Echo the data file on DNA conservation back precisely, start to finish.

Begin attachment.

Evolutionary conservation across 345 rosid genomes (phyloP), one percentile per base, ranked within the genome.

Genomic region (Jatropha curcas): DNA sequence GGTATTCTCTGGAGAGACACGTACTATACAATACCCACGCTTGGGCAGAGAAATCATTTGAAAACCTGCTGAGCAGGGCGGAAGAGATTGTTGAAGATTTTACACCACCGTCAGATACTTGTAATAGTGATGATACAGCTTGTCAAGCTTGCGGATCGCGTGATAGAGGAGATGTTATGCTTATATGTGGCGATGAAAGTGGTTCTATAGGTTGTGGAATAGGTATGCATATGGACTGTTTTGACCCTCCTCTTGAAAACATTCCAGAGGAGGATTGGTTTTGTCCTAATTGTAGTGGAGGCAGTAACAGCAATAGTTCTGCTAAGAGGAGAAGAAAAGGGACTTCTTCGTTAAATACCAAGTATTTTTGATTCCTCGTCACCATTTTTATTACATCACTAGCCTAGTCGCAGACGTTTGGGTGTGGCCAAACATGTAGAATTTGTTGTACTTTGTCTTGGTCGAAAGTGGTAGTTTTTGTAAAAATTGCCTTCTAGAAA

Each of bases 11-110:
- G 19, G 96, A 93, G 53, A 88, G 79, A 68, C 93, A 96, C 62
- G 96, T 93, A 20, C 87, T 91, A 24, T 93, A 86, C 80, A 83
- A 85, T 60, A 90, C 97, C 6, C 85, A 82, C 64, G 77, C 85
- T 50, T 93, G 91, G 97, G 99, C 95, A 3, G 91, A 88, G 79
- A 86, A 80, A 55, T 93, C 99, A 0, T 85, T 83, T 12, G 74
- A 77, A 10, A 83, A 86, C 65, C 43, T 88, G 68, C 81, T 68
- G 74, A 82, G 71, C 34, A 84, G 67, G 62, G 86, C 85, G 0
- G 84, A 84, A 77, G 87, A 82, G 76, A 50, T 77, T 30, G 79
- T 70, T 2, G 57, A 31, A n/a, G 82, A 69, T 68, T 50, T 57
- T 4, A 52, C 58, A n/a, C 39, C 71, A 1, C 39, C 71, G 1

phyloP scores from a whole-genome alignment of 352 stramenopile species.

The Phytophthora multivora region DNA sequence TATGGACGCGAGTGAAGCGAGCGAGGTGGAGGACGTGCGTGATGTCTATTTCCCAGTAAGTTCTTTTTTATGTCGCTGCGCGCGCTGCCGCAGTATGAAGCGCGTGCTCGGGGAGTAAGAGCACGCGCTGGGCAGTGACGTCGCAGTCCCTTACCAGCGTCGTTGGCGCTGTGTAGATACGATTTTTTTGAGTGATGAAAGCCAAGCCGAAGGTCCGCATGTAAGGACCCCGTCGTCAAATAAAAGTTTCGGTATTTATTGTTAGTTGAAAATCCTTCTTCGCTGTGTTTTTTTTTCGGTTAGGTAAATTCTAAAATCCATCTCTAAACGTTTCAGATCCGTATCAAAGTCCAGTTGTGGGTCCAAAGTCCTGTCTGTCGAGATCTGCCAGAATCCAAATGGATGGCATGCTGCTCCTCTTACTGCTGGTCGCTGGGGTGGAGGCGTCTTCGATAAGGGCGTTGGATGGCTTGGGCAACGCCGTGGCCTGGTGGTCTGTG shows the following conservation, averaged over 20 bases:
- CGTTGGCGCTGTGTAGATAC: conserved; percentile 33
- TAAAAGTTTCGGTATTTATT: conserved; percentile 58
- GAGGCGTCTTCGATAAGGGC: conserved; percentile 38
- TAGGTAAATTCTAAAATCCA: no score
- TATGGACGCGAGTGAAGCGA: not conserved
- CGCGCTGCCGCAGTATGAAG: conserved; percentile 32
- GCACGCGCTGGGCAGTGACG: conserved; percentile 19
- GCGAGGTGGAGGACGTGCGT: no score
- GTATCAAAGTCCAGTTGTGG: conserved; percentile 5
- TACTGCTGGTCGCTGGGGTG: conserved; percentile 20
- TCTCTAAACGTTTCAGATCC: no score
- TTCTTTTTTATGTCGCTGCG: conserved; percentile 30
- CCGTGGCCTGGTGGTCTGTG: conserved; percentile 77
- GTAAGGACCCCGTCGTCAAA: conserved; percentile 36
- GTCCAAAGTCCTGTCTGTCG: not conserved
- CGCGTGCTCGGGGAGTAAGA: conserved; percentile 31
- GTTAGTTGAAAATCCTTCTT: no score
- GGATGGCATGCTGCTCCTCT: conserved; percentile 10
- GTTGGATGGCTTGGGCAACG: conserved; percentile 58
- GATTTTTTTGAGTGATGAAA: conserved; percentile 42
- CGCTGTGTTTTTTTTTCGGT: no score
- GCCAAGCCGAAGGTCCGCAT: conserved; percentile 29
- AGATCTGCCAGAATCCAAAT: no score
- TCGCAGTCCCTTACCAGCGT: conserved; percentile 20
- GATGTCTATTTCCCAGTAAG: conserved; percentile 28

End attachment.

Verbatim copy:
Evolutionary conservation across 345 rosid genomes (phyloP), one percentile per base, ranked within the genome.

Genomic region (Jatropha curcas): DNA sequence GGTATTCTCTGGAGAGACACGTACTATACAATACCCACGCTTGGGCAGAGAAATCATTTGAAAACCTGCTGAGCAGGGCGGAAGAGATTGTTGAAGATTTTACACCACCGTCAGATACTTGTAATAGTGATGATACAGCTTGTCAAGCTTGCGGATCGCGTGATAGAGGAGATGTTATGCTTATATGTGGCGATGAAAGTGGTTCTATAGGTTGTGGAATAGGTATGCATATGGACTGTTTTGACCCTCCTCTTGAAAACATTCCAGAGGAGGATTGGTTTTGTCCTAATTGTAGTGGAGGCAGTAACAGCAATAGTTCTGCTAAGAGGAGAAGAAAAGGGACTTCTTCGTTAAATACCAAGTATTTTTGATTCCTCGTCACCATTTTTATTACATCACTAGCCTAGTCGCAGACGTTTGGGTGTGGCCAAACATGTAGAATTTGTTGTACTTTGTCTTGGTCGAAAGTGGTAGTTTTTGTAAAAATTGCCTTCTAGAAA

Each of bases 11-110:
- G 19, G 96, A 93, G 53, A 88, G 79, A 68, C 93, A 96, C 62
- G 96, T 93, A 20, C 87, T 91, A 24, T 93, A 86, C 80, A 83
- A 85, T 60, A 90, C 97, C 6, C 85, A 82, C 64, G 77, C 85
- T 50, T 93, G 91, G 97, G 99, C 95, A 3, G 91, A 88, G 79
- A 86, A 80, A 55, T 93, C 99, A 0, T 85, T 83, T 12, G 74
- A 77, A 10, A 83, A 86, C 65, C 43, T 88, G 68, C 81, T 68
- G 74, A 82, G 71, C 34, A 84, G 67, G 62, G 86, C 85, G 0
- G 84, A 84, A 77, G 87, A 82, G 76, A 50, T 77, T 30, G 79
- T 70, T 2, G 57, A 31, A n/a, G 82, A 69, T 68, T 50, T 57
- T 4, A 52, C 58, A n/a, C 39, C 71, A 1, C 39, C 71, G 1

phyloP scores from a whole-genome alignment of 352 stramenopile species.

The Phytophthora multivora region DNA sequence TATGGACGCGAGTGAAGCGAGCGAGGTGGAGGACGTGCGTGATGTCTATTTCCCAGTAAGTTCTTTTTTATGTCGCTGCGCGCGCTGCCGCAGTATGAAGCGCGTGCTCGGGGAGTAAGAGCACGCGCTGGGCAGTGACGTCGCAGTCCCTTACCAGCGTCGTTGGCGCTGTGTAGATACGATTTTTTTGAGTGATGAAAGCCAAGCCGAAGGTCCGCATGTAAGGACCCCGTCGTCAAATAAAAGTTTCGGTATTTATTGTTAGTTGAAAATCCTTCTTCGCTGTGTTTTTTTTTCGGTTAGGTAAATTCTAAAATCCATCTCTAAACGTTTCAGATCCGTATCAAAGTCCAGTTGTGGGTCCAAAGTCCTGTCTGTCGAGATCTGCCAGAATCCAAATGGATGGCATGCTGCTCCTCTTACTGCTGGTCGCTGGGGTGGAGGCGTCTTCGATAAGGGCGTTGGATGGCTTGGGCAACGCCGTGGCCTGGTGGTCTGTG shows the following conservation, averaged over 20 bases:
- CGTTGGCGCTGTGTAGATAC: conserved; percentile 33
- TAAAAGTTTCGGTATTTATT: conserved; percentile 58
- GAGGCGTCTTCGATAAGGGC: conserved; percentile 38
- TAGGTAAATTCTAAAATCCA: no score
- TATGGACGCGAGTGAAGCGA: not conserved
- CGCGCTGCCGCAGTATGAAG: conserved; percentile 32
- GCACGCGCTGGGCAGTGACG: conserved; percentile 19
- GCGAGGTGGAGGACGTGCGT: no score
- GTATCAAAGTCCAGTTGTGG: conserved; percentile 5
- TACTGCTGGTCGCTGGGGTG: conserved; percentile 20
- TCTCTAAACGTTTCAGATCC: no score
- TTCTTTTTTATGTCGCTGCG: conserved; percentile 30
- CCGTGGCCTGGTGGTCTGTG: conserved; percentile 77
- GTAAGGACCCCGTCGTCAAA: conserved; percentile 36
- GTCCAAAGTCCTGTCTGTCG: not conserved
- CGCGTGCTCGGGGAGTAAGA: conserved; percentile 31
- GTTAGTTGAAAATCCTTCTT: no score
- GGATGGCATGCTGCTCCTCT: conserved; percentile 10
- GTTGGATGGCTTGGGCAACG: conserved; percentile 58
- GATTTTTTTGAGTGATGAAA: conserved; percentile 42
- CGCTGTGTTTTTTTTTCGGT: no score
- GCCAAGCCGAAGGTCCGCAT: conserved; percentile 29
- AGATCTGCCAGAATCCAAAT: no score
- TCGCAGTCCCTTACCAGCGT: conserved; percentile 20
- GATGTCTATTTCCCAGTAAG: conserved; percentile 28